By Karen Stokes
More than 600 students from 54 MPS schools displayed their science and engineering expertise on Thursday at the 16th annual MPS STEM Fair at the Wisconsin Center.
The Fair empowers the next generation of STEM professionals by encouraging an enthusiasm for science and technology.
Students ranging from K-4 through 12th grade, explored authentic and innovative science, technology, engineering & math (STEM) projects and shared with attendees and judges.
“The younger kids are doing true science fair experiments, they have a hypothesis, they do a procedure, do the experiment, they collect data. Some of the older kids are able to do different types of projects, they come up with building things and there’s a research category where they gather data,” said Kelly Rickman Bosh from the MPS Foundation.
With more students and schools participating than ever before, this will be the largest district-wide MPS STEM Fair since its inception in 2007.
“I’m interested in engineering and the technology side of it all. Technology is my strong suit. I love programming, I’ve been doing it since I was four or five. I would always be up for a NASA internship,” said Henry Martin, 7th grader from Golda Meir.
Martin’s project Kinected allows people that are non-verbal to use ambient intelligence or smart home devices using hand gestures instead of voice commands.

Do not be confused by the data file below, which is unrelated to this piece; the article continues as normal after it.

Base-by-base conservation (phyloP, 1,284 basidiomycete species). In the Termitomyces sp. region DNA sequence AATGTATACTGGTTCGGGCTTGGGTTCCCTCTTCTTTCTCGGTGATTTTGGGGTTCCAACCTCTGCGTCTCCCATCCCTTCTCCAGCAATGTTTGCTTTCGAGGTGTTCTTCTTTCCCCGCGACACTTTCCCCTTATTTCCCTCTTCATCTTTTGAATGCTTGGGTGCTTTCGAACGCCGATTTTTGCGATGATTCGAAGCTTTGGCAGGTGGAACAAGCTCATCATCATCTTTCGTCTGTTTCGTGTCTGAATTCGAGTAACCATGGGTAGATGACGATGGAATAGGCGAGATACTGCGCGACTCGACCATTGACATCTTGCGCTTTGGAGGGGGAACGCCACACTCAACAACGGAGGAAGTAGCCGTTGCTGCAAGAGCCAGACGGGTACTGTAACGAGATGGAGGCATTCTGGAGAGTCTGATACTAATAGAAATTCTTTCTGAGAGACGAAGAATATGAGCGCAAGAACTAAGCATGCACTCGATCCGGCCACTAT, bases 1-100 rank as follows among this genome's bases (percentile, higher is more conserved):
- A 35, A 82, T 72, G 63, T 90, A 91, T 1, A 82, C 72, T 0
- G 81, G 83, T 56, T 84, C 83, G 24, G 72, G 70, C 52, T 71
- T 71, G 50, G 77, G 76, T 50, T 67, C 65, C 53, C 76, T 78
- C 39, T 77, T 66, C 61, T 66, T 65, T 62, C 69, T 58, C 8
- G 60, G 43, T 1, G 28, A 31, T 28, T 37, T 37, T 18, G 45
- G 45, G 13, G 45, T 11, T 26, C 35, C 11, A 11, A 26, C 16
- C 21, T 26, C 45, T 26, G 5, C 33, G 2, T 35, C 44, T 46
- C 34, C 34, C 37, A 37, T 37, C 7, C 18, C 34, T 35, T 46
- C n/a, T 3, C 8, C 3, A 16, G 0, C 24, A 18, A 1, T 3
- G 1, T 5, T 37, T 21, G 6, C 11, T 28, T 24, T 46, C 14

Projects are divided into three categories: Science Inquiry (answering a question), Engineering Design (solving a problem), and Research Study (high school only).
The projects ranged from Tiny House Design, Garden Revitalization and an Unbreakable light bulb. In all of these projects the students were persistent and through trial and error, solutions were found.
Andrew Wellinghoff, one of the science instructional coaches from MPS said, “Every year we put on a district STEM Fair and we coordinate with teachers. Our students have a lot of curiosity and as educators we just need to give them outlets and opportunities to build upon that creativity and develop their critical thinking skills.”
The event was made possible by the MPS Foundation and GE HealthCare.